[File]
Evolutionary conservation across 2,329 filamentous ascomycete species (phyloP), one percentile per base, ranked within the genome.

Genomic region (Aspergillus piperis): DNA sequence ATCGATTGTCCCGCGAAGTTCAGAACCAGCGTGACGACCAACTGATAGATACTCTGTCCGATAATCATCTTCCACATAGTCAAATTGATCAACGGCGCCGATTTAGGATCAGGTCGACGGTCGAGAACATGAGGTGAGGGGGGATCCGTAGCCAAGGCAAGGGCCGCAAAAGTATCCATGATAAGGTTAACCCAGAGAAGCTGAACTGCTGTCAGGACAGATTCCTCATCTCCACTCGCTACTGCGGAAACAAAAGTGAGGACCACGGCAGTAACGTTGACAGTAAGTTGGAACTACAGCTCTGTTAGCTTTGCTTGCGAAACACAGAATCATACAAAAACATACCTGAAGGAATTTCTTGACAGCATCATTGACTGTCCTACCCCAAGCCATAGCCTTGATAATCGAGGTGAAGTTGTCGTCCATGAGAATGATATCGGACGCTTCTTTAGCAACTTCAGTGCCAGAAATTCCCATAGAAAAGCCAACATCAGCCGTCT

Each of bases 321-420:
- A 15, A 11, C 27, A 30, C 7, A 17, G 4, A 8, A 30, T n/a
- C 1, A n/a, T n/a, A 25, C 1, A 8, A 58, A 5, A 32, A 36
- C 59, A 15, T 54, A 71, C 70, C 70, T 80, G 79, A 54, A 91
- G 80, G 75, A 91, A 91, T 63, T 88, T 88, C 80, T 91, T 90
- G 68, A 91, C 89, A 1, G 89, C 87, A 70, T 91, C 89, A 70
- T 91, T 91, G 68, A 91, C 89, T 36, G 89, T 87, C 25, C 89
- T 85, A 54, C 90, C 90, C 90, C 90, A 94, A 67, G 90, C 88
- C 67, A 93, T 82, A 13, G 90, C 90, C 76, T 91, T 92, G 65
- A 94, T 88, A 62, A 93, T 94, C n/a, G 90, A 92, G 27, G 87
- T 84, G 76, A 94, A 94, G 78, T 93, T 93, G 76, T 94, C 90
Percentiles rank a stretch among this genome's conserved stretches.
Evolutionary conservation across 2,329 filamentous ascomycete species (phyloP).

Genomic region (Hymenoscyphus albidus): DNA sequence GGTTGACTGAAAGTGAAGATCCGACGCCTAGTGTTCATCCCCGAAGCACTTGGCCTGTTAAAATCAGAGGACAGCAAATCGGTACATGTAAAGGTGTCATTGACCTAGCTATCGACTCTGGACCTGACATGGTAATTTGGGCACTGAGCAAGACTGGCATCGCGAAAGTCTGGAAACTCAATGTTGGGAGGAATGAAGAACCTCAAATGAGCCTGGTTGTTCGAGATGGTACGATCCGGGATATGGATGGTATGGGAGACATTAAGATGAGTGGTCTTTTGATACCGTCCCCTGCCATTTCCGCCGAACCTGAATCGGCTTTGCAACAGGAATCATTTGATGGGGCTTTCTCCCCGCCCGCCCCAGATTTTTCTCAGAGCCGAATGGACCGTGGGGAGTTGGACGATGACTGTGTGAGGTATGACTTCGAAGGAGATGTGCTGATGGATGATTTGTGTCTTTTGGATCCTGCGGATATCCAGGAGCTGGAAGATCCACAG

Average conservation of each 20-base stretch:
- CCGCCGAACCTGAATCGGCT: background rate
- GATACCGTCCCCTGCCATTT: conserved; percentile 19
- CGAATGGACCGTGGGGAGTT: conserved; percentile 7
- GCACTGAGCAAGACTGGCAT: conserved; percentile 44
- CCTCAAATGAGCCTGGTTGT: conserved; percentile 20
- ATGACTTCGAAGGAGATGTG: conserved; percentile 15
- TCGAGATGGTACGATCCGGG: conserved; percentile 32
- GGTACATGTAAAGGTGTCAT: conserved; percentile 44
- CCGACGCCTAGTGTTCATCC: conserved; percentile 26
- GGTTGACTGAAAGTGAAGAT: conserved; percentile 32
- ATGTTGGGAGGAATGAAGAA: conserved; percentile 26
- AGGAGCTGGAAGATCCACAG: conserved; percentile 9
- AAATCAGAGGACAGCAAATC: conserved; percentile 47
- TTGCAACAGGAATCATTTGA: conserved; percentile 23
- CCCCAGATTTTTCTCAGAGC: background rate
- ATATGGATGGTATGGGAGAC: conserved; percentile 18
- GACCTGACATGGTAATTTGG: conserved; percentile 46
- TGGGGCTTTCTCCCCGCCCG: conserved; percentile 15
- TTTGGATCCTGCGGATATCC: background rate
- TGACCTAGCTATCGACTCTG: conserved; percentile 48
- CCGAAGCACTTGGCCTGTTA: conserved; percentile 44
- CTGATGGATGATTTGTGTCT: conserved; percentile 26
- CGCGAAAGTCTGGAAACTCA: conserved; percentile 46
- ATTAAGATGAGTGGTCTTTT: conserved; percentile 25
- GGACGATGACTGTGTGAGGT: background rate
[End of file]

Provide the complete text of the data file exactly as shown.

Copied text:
Evolutionary conservation across 2,329 filamentous ascomycete species (phyloP), one percentile per base, ranked within the genome.

Genomic region (Aspergillus piperis): DNA sequence ATCGATTGTCCCGCGAAGTTCAGAACCAGCGTGACGACCAACTGATAGATACTCTGTCCGATAATCATCTTCCACATAGTCAAATTGATCAACGGCGCCGATTTAGGATCAGGTCGACGGTCGAGAACATGAGGTGAGGGGGGATCCGTAGCCAAGGCAAGGGCCGCAAAAGTATCCATGATAAGGTTAACCCAGAGAAGCTGAACTGCTGTCAGGACAGATTCCTCATCTCCACTCGCTACTGCGGAAACAAAAGTGAGGACCACGGCAGTAACGTTGACAGTAAGTTGGAACTACAGCTCTGTTAGCTTTGCTTGCGAAACACAGAATCATACAAAAACATACCTGAAGGAATTTCTTGACAGCATCATTGACTGTCCTACCCCAAGCCATAGCCTTGATAATCGAGGTGAAGTTGTCGTCCATGAGAATGATATCGGACGCTTCTTTAGCAACTTCAGTGCCAGAAATTCCCATAGAAAAGCCAACATCAGCCGTCT

Each of bases 321-420:
- A 15, A 11, C 27, A 30, C 7, A 17, G 4, A 8, A 30, T n/a
- C 1, A n/a, T n/a, A 25, C 1, A 8, A 58, A 5, A 32, A 36
- C 59, A 15, T 54, A 71, C 70, C 70, T 80, G 79, A 54, A 91
- G 80, G 75, A 91, A 91, T 63, T 88, T 88, C 80, T 91, T 90
- G 68, A 91, C 89, A 1, G 89, C 87, A 70, T 91, C 89, A 70
- T 91, T 91, G 68, A 91, C 89, T 36, G 89, T 87, C 25, C 89
- T 85, A 54, C 90, C 90, C 90, C 90, A 94, A 67, G 90, C 88
- C 67, A 93, T 82, A 13, G 90, C 90, C 76, T 91, T 92, G 65
- A 94, T 88, A 62, A 93, T 94, C n/a, G 90, A 92, G 27, G 87
- T 84, G 76, A 94, A 94, G 78, T 93, T 93, G 76, T 94, C 90
Percentiles rank a stretch among this genome's conserved stretches.
Evolutionary conservation across 2,329 filamentous ascomycete species (phyloP).

Genomic region (Hymenoscyphus albidus): DNA sequence GGTTGACTGAAAGTGAAGATCCGACGCCTAGTGTTCATCCCCGAAGCACTTGGCCTGTTAAAATCAGAGGACAGCAAATCGGTACATGTAAAGGTGTCATTGACCTAGCTATCGACTCTGGACCTGACATGGTAATTTGGGCACTGAGCAAGACTGGCATCGCGAAAGTCTGGAAACTCAATGTTGGGAGGAATGAAGAACCTCAAATGAGCCTGGTTGTTCGAGATGGTACGATCCGGGATATGGATGGTATGGGAGACATTAAGATGAGTGGTCTTTTGATACCGTCCCCTGCCATTTCCGCCGAACCTGAATCGGCTTTGCAACAGGAATCATTTGATGGGGCTTTCTCCCCGCCCGCCCCAGATTTTTCTCAGAGCCGAATGGACCGTGGGGAGTTGGACGATGACTGTGTGAGGTATGACTTCGAAGGAGATGTGCTGATGGATGATTTGTGTCTTTTGGATCCTGCGGATATCCAGGAGCTGGAAGATCCACAG

Average conservation of each 20-base stretch:
- CCGCCGAACCTGAATCGGCT: background rate
- GATACCGTCCCCTGCCATTT: conserved; percentile 19
- CGAATGGACCGTGGGGAGTT: conserved; percentile 7
- GCACTGAGCAAGACTGGCAT: conserved; percentile 44
- CCTCAAATGAGCCTGGTTGT: conserved; percentile 20
- ATGACTTCGAAGGAGATGTG: conserved; percentile 15
- TCGAGATGGTACGATCCGGG: conserved; percentile 32
- GGTACATGTAAAGGTGTCAT: conserved; percentile 44
- CCGACGCCTAGTGTTCATCC: conserved; percentile 26
- GGTTGACTGAAAGTGAAGAT: conserved; percentile 32
- ATGTTGGGAGGAATGAAGAA: conserved; percentile 26
- AGGAGCTGGAAGATCCACAG: conserved; percentile 9
- AAATCAGAGGACAGCAAATC: conserved; percentile 47
- TTGCAACAGGAATCATTTGA: conserved; percentile 23
- CCCCAGATTTTTCTCAGAGC: background rate
- ATATGGATGGTATGGGAGAC: conserved; percentile 18
- GACCTGACATGGTAATTTGG: conserved; percentile 46
- TGGGGCTTTCTCCCCGCCCG: conserved; percentile 15
- TTTGGATCCTGCGGATATCC: background rate
- TGACCTAGCTATCGACTCTG: conserved; percentile 48
- CCGAAGCACTTGGCCTGTTA: conserved; percentile 44
- CTGATGGATGATTTGTGTCT: conserved; percentile 26
- CGCGAAAGTCTGGAAACTCA: conserved; percentile 46
- ATTAAGATGAGTGGTCTTTT: conserved; percentile 25
- GGACGATGACTGTGTGAGGT: background rate